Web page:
Should you build a native app or a mobile website? The answer depends on who you ask, and there’s a very good chance that the person you ask will have very strong feelings one way or the other.

Yes, the native versus web debate is still alive and well, and those on both sides are still ready to throw down over their beliefs.

The arguments can get pretty creative. For instance, Frog creative director Scott Jenson recently wrote

The problem with apps, and by this I mean native apps that must be downloaded to your phone, is that they are just becoming too much trouble to organise and maintain. It’s just not realistic to have an app for every store you go to, every product you own and every website you visit.

It’s a curious argument. After all, one could easily make the statement, “The problem with websites is that they are just becoming too much trouble to organise and maintain. It’s just not realistic to have a website for every store you go to and every product you own“.

For those looking for more pragmatic and less ideological guidance on how native apps and mobile websites fit into their digital strategies, here are three rules to live by.

Rule #1: It’s not an either-or proposition

Lost in many of the debates over native apps versus mobile websites is a simple fact: you’re not limited to one! If your business has use cases for which a native app makes the most sense (eg. provides for the best experience, is more efficient, etc.), you may also find use cases for which a mobile version of your website also makes sense.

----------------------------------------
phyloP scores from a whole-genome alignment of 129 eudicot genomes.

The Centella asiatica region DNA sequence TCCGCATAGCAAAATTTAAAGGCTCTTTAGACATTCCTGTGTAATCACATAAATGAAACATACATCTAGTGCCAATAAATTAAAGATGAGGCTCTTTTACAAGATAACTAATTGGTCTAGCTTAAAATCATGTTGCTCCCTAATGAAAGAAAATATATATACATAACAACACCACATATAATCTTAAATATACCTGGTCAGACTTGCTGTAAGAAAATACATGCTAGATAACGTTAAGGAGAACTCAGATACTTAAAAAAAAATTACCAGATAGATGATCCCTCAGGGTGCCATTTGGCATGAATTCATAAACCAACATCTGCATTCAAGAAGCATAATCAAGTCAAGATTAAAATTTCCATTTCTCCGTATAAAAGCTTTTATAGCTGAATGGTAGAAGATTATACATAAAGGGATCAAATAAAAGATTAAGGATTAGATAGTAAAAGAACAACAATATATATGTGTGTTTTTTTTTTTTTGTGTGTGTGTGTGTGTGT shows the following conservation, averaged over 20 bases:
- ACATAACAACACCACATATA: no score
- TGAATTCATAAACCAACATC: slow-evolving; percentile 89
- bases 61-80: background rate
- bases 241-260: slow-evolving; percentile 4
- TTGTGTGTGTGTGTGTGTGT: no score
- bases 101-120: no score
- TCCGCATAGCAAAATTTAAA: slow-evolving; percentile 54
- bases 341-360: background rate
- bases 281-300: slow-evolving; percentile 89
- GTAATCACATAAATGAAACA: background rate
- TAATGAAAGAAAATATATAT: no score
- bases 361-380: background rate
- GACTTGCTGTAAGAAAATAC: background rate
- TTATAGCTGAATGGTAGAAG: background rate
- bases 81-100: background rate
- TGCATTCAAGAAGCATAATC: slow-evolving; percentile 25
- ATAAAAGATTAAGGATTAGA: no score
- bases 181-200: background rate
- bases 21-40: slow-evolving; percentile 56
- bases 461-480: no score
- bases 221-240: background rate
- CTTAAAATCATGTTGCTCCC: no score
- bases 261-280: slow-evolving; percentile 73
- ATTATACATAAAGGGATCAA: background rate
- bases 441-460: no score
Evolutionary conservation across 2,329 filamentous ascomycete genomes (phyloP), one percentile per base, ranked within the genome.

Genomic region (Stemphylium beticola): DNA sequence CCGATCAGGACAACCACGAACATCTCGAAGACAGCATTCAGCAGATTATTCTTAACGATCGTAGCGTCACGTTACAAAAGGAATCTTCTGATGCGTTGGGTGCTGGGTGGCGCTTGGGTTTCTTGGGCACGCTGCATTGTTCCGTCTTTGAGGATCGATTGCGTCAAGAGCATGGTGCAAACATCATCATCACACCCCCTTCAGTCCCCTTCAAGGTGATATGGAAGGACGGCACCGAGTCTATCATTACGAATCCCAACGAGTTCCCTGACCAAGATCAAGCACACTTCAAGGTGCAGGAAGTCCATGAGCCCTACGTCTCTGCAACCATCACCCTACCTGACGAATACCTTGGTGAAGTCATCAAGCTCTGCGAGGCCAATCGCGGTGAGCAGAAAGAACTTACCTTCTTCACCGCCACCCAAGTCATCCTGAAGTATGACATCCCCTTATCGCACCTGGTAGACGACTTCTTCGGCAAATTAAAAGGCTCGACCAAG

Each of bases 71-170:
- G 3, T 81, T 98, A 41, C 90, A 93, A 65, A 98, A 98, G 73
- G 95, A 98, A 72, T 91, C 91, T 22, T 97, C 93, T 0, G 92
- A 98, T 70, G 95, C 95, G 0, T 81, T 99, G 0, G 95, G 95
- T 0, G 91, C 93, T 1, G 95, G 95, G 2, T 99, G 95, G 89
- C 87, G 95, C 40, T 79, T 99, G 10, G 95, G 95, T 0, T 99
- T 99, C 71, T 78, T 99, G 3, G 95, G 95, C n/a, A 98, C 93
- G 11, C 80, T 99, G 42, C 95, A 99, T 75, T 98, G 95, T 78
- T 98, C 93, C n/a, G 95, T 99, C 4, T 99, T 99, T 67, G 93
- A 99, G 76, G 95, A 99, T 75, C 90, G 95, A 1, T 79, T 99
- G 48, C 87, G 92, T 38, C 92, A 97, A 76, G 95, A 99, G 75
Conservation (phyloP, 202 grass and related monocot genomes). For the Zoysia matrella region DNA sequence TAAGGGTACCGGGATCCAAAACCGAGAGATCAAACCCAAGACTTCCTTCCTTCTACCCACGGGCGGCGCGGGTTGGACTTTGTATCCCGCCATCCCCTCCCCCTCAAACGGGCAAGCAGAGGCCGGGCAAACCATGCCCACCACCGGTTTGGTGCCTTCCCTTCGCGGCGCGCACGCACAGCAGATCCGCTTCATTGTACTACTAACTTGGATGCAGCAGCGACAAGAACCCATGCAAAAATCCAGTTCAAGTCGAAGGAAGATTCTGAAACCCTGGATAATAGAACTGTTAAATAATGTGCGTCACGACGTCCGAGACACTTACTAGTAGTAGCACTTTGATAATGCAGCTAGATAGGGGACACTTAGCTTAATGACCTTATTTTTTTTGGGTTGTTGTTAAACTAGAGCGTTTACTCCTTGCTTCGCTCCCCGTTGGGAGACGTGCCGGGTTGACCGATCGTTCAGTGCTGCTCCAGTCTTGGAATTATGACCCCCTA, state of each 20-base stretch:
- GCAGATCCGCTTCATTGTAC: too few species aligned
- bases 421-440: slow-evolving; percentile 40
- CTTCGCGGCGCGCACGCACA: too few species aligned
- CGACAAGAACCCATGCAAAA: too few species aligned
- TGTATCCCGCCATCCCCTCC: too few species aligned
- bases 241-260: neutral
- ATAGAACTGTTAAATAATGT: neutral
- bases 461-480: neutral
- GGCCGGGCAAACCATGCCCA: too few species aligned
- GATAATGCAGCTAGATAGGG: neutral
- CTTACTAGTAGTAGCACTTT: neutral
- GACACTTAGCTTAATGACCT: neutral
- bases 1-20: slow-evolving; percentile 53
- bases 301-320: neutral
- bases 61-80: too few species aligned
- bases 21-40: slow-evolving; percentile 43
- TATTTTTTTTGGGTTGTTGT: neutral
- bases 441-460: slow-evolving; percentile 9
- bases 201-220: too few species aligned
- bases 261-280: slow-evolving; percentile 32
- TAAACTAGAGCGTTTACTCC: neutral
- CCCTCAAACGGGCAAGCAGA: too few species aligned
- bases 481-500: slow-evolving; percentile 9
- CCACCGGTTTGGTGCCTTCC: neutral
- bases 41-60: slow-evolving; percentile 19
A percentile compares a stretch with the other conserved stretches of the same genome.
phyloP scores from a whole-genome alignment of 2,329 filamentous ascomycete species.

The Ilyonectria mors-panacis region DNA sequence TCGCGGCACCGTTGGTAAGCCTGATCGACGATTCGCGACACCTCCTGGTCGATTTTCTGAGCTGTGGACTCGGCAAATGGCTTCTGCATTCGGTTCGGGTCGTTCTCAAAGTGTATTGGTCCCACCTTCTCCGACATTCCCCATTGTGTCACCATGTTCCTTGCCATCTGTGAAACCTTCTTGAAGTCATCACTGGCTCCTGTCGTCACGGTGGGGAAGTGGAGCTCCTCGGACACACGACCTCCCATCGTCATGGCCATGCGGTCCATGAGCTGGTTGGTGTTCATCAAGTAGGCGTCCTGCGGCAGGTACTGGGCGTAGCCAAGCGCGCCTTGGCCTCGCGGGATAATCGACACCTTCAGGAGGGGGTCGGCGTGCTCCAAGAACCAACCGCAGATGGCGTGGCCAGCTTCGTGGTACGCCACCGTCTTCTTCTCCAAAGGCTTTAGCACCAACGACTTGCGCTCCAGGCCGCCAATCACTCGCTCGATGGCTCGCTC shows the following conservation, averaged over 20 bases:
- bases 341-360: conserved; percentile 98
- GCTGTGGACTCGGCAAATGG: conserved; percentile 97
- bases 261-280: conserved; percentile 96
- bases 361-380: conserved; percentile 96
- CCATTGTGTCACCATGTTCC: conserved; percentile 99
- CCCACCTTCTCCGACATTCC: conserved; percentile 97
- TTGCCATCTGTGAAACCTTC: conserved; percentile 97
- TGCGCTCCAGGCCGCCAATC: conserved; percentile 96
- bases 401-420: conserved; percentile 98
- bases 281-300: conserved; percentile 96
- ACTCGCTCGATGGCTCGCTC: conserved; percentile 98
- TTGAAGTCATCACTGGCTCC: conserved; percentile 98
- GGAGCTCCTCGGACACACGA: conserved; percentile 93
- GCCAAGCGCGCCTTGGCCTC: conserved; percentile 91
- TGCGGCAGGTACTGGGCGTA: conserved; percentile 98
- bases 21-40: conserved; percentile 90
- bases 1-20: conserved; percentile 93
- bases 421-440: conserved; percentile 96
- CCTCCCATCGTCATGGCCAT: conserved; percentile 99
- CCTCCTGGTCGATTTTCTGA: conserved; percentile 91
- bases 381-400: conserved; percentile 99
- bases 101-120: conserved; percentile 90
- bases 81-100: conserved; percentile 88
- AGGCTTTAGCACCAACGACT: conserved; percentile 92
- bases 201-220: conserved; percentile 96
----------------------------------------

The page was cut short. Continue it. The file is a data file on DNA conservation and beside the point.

If you find support for offering both a native app and a mobile website, why not implement both? Pretending that you can’t is sort of like pretending that a retailer that once sold primarily via catalogue can’t and shouldn’t sell via the internet too.

Rule #2: Mobile websites promote usability, native apps promote relationships

For many businesses, a mobile website is a good idea. After all, there’s a good chance some of your customers (perhaps a large number of them) are accessing your website from their mobile devices.

Needless to say, if your website isn’t usable on those devices, you’re losing the ability to connect to those customers when they want to connect with you. From this perspective, the value proposition for a mobile website is clear: you want your website to be as usable as possible on as many of the devices that are commonly used to access it.

At the same time, there may be instances where your customers need to engage with you in ways that aren’t easily optimized for the mobile web. There may be functionality which is only possible through native APIs and there may be complex interactions for which native UI elements are more intuitive. To boot, there may be connectivity limitations which need to be dealt with.

In these cases, native mobile apps may be an ideal solution for building experiences that go beyond what some subset of your customers would expect in a mobile web experience. This subset of customers will generally be your most loyal, and if that’s the case, building something special for them can be a wise investment.

Rule #3: If you build it, they will not come

Whether you’re building a native app or a mobile website, or both, you should have one expectation: it’s competitive out there. In the app stores, there are literally hundreds of thousands of native apps available for download, and on the web, there are millions of websites.

To acquire and retain users and customers, the functionality you offer and experiences you create in mobile, whether through native apps or mobile websites, needs to be compelling. Which is,  of course, the case on the web generally.